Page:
The insect decline data combines with the GFN data to indicate that we have been exceeding the carrying capacity of the Earth since about 1925. All countries need to understand that economic growth has caused severe ecological overshoot. Overshoot is caused by both overconsumption and overpopulation. These two terms are defined below:

  • Overconsumption refers to any use of affluence and technology that is considered non-essential for the basic survival, emotional well-being, and emotional resilience of the overall human population.
  • Overpopulation refers to a scenario in which a population exceeds the half of the biocapacity within its borders. Because lifestyles significantly influence the use of biocapacity, especially in affluent countries, adopting sustainability-oriented lifestyles can offer a more rapid route to reduce overshoot than by voluntary use of birth control.

Throughout the world, citizens need to be alerted that overpopulation and overconsumption are causing the current ecological collapse which is manifested in these ways:

  • resource depletion e.g over-fishing, deforestation
  • soil degradation from intensive agriculture
  • poverty
  • escalating collapse of our climate and eco-system – i.e. severe existential threats causing the sixth mass extinction – from which humans are not exempt

The overuse of natural resources has made us vulnerable to population collapse.  Life expectancy is already reduced by COVID-19. Poorer countries have faced the pandemic without sophisticated health services and very little vaccination. This is a continuation of the injustice that we have seen with climate collapse.  We shall all need to embrace a minimalist style of living to minimise the existential threats which are now escalating because of climate and ecological collapse.

The burden of responsibility for the existential threats and actualities that we now face lies primarily with the affluent countries.

The more-affluent countries will need to assist those countries that require assistance to implement this Sustainable Development Goal and all the other SDGs.   The world’s great ecosystems are being destroyed in the service of global trade, to meet the demands of the wealthy. Researchers have confirmed that the wealthy nations are in effect ploughing the savanna and felling tropical forests at a distance. In the first 15 years of this century, the growing demand from the well-heeled for chocolate, rubber, cotton, soy, beef and exotic timber has meant that poorer nations have actually increased their levels of deforestation. In effect, every human in the G7 nations is responsible for the loss of at least four trees a year, mostly in the developing world. reference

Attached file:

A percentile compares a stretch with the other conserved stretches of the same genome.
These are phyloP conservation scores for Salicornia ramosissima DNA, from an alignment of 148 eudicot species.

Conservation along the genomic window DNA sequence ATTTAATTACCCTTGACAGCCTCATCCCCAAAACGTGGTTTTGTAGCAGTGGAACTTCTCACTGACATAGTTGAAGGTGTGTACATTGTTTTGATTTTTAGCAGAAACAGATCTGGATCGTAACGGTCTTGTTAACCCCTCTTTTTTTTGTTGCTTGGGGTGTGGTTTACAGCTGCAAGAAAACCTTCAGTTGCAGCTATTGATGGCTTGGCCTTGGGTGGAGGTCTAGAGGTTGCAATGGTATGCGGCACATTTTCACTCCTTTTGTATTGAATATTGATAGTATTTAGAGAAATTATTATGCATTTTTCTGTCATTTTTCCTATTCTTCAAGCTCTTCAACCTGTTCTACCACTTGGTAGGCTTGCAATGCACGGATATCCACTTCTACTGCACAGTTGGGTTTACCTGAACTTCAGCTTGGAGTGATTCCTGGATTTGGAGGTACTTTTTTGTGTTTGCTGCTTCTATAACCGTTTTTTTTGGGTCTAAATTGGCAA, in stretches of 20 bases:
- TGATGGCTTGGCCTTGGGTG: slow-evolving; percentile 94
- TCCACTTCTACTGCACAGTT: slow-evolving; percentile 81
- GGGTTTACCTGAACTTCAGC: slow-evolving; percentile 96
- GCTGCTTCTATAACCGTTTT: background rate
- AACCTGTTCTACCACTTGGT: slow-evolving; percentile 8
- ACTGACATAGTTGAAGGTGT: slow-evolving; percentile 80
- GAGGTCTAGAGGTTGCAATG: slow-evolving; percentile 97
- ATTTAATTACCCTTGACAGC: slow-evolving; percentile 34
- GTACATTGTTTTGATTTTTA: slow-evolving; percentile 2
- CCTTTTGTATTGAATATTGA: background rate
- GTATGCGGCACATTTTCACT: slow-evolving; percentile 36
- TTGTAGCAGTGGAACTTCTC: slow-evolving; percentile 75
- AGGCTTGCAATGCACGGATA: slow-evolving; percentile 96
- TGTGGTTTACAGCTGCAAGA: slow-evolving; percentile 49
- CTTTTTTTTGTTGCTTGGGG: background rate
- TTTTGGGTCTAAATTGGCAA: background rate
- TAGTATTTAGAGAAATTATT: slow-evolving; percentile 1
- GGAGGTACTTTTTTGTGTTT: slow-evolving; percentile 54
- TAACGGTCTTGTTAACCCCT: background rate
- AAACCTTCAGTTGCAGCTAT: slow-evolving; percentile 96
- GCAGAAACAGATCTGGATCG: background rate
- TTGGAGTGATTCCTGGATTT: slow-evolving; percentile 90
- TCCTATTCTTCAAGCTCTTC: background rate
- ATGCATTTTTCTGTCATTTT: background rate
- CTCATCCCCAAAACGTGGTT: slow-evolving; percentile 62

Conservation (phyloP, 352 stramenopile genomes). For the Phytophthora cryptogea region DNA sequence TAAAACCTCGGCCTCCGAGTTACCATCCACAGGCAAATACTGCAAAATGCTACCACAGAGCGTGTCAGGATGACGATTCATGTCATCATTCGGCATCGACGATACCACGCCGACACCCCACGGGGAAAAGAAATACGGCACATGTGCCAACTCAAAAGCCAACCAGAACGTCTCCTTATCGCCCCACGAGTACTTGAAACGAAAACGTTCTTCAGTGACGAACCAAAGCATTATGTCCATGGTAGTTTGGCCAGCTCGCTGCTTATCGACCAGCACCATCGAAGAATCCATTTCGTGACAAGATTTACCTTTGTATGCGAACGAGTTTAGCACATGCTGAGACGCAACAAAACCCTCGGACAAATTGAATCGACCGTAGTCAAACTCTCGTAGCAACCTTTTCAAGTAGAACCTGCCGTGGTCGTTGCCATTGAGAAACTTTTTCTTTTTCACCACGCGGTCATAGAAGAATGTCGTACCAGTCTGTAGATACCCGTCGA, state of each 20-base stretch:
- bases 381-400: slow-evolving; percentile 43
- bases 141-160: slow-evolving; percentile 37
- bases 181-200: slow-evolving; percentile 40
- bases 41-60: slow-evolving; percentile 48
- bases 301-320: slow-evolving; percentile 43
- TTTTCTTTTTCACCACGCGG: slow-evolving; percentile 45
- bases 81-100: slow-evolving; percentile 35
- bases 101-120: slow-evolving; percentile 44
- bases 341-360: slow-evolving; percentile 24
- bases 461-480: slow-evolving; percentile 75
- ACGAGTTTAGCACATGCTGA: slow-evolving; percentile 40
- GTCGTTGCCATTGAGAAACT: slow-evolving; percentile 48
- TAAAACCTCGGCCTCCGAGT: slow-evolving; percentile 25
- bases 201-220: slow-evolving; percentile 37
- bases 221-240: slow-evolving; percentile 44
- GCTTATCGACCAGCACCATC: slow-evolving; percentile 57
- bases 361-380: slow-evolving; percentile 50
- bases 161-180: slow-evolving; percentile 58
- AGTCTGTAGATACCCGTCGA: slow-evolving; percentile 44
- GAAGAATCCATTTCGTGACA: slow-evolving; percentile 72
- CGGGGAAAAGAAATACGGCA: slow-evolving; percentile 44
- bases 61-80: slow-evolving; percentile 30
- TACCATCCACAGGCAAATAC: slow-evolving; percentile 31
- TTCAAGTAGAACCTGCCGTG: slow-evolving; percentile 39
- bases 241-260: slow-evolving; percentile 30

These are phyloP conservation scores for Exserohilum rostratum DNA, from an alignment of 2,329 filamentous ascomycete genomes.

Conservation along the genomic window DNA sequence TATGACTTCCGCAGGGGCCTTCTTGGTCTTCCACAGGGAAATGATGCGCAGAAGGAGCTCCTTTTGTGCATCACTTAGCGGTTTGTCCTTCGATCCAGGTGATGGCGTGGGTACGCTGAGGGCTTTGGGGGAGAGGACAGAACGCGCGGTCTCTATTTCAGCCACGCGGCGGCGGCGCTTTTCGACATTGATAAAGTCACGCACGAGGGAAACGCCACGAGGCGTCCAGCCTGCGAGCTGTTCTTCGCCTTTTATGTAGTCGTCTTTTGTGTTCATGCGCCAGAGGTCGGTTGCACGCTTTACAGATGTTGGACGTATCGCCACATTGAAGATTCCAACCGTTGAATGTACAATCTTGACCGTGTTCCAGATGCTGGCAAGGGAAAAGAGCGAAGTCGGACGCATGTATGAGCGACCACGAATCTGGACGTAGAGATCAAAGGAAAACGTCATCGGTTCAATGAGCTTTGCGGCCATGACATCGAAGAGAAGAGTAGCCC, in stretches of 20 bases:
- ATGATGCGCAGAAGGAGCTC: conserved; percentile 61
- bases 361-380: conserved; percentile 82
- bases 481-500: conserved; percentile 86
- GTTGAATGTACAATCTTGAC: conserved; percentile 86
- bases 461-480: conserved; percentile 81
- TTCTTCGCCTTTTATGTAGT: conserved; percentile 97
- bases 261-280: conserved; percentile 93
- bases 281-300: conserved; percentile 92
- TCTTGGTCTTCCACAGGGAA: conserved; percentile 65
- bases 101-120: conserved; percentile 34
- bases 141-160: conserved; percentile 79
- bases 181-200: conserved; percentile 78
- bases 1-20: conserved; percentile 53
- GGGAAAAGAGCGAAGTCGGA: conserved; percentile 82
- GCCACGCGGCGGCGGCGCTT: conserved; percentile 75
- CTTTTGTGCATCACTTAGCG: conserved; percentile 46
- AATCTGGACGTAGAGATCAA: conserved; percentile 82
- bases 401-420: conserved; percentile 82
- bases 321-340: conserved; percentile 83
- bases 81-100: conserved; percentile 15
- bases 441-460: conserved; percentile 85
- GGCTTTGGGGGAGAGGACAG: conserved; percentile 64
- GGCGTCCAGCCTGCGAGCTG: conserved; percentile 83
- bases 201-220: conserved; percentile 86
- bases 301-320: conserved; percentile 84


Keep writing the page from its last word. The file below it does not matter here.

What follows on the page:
Priorities must be altered to recognise the need to use ecological resources as sparingly as possible for long-term survival of the human species to be possible.



  • educational enterprise to grow understanding of what is required to repair the ecological imbalance that we have caused
  • support cultural change needed to embrace the shifts needed in all countries
  • support efforts to assist Nature to recover
  • eco-recovery jobs in countries that cannot afford to fund these themselves
  • essentials for survival in countries that cannot afford these themselves
  • family planning education everywhere this is not available
  • free contraception in countries where this is not available
  • free sterilisation on request in countries where this is not currently available
  • ethical assistance for those who seek death with dignity rather than seeking eco-costly medical treatments, or for those who wish for an escape from the starvation and deprivation which will escalate with eco-collapse.
  • alternatives to those technologies which damage the environment
  • natural carbon-capture
  • setting up sponsorship or twinning schemes between affluent and poor communities, so affluent people can be involved and are made aware of the impact of their wasteful behaviour on other peoples’ lives
  • assisting and accommodating refugees from the environmental disasters that we anticipate will escalate

In the re-education exercise that will be involved it is recommended that we advocate the need to shrink our impact so we can give space back to wildlife. Without bio-diversity the eco-system that we need for survival collapses. We need to see ourselves as an integral part of the global community, benefitting by working for the collective good. To replace the damaging pursuit of material wealth, we shall need to revert to some of the old values advocated by the few remaining ‘indigenous‘ cultures:

  • Relationship
  • Responsibility
  • Reciprocity
  • Redistribution